Public Statements & Remarks

Keynote Address of CFTC Commissioner J. Christopher Giancarlo before the National Grain and Feed Association Annual Conference

“What Washington Giveth, Washington Can Taketh Away”

March 14, 2016

Good morning, ladies and gentlemen. Thank you for your warm welcome. Before I begin, let me say that my remarks reflect my own views and do not necessarily constitute the views of the Commodity Futures Trading Commission (CFTC or Commission), my fellow CFTC commissioners or the CFTC staff.

At the outset, let me be very transparent. I am a life-long New Jerseyan. Although agriculture is an important part1 of New Jersey’s economy, I worked in New York City and London for most of my career, first as a lawyer, and then as an executive for a financial firm that operated trading platforms for derivatives. I did not grow up on a farm.

However, I want to share an anecdote about when I was a corporate lawyer. In my practice, I would always try to spend time with new clients at their offices learning their businesses. You can’t truly help someone you represent unless you dig in to understand how they make a living. As a newly minted Commissioner almost two years ago, I made a commitment to continue that practice and learn the business of the agricultural community, or “end-users” as you have been coined in Washington parlance.

As a Commissioner, I have travelled to Indiana, Kentucky, Illinois, Iowa and Minnesota to meet with cattle, pork, poultry, corn, soybean, dairy and various other Ag producers. I have also met with a number of cooperatives, manufacturers and futures commission merchants (FCMs) who serve American producers. For example, I learned from Consolidated Grain in Jeffersonville, Indiana, that German Rye was imported to their elevators to make Kentucky whiskey because, at the time, it cost too much to import Canadian Rye due to the North Dakota shale oil revolution that dramatically increased the cost of North American rail transport.

One of the starkest realizations I have come to understand is that many of the everyday working people I met on farms and in factories don’t know and don’t care what Washington does, as long as politicians and bureaucrats stay out of their way. They are concerned that increasing ill-conceived regulatory burdens on small operations are adding needless costs to their operations, which harm the producer community. They are concerned about the steep drop in commodity prices, which is having an immediate impact on their bottom lines (and personal checkbooks). These declines are real and are eating away at their livelihoods.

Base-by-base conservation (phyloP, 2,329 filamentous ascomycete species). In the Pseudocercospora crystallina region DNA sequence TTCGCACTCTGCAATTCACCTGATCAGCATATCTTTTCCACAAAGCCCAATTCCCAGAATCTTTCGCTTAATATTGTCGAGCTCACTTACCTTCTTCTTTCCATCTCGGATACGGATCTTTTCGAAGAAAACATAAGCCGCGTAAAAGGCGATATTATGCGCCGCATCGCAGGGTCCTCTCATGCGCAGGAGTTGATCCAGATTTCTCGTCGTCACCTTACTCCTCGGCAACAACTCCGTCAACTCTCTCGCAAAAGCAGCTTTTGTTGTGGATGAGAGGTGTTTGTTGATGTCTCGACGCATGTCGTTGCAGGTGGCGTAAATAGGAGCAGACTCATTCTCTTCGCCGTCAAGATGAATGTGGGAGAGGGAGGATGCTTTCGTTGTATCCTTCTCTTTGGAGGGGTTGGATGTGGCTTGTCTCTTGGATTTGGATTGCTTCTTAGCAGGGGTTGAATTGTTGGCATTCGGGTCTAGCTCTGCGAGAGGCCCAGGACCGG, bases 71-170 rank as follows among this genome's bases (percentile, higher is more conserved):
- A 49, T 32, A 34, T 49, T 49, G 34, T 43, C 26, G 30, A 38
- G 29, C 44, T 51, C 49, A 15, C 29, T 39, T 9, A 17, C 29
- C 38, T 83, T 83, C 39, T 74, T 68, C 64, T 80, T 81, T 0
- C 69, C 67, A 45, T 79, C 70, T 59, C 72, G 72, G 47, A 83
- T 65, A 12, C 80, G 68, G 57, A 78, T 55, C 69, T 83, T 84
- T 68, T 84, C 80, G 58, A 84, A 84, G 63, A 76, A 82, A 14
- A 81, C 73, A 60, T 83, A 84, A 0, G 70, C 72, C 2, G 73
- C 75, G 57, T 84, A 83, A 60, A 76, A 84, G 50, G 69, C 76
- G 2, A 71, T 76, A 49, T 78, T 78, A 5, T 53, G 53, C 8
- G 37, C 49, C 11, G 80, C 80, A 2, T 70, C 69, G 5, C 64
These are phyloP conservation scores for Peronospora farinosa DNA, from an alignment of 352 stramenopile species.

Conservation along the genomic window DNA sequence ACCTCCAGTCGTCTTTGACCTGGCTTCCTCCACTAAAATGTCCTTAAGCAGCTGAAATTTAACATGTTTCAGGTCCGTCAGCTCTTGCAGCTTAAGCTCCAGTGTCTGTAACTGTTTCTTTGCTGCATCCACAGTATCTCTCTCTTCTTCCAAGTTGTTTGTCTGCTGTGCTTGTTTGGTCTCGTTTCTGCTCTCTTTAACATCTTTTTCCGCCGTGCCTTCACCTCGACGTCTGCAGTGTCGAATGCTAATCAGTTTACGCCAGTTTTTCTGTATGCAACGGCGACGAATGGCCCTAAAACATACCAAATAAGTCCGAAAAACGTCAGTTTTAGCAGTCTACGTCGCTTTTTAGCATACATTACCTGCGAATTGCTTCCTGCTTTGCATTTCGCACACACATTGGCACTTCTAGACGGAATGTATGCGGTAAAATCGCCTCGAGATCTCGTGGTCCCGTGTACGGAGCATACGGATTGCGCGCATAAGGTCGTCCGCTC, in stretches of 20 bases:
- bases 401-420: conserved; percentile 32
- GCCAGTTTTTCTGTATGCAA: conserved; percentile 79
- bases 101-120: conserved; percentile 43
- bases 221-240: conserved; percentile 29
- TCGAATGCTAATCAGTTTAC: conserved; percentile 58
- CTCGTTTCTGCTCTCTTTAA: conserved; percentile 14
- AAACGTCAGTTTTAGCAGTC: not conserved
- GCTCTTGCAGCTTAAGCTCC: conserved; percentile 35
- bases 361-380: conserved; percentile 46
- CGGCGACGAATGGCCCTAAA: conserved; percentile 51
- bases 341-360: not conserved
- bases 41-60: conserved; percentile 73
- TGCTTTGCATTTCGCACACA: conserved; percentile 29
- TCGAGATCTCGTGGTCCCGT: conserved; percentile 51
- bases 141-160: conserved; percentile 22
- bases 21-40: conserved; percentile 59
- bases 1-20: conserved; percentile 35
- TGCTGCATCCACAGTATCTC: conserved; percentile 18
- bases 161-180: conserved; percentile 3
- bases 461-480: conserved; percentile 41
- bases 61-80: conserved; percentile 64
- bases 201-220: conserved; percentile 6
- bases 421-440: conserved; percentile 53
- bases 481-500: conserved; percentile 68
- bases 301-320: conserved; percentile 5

No one can argue that these are good times for America’s farmers. Last year, the U.S. Department of Agriculture (USDA) issued a report further dampening its already-bleak projections for the American farming sector.2 In 2015, net farm income will plummet 36 percent from the previous year, reaching its lowest level in nine years.3 Farmers have not faced such a pronounced freefall since 1983.4 Farm income is expected to slide even further in 2016.5

Further, the ability for agricultural producers to hedge their risk is being threatened by an ever-consolidating FCM industry based in New York and Chicago that increasingly imposes strict limits on customer size and capacity.6 As I have said before, the number of FCMs has dramatically fallen in the past 40 years: from over 400 in the late 1970s, to 154 before the 2008 financial crisis,7 and down to just 55 active firms serving customers today.8 As the number of FCMs has dwindled, systemic risk has increased with the five largest firms accounting for more than 70 percent of the market.9 We must not allow Washington regulations to wipe out smaller, rural FCMs and their customers the same way Dodd-Frank regulations have wiped out small community banks across America’s agriculture landscape.10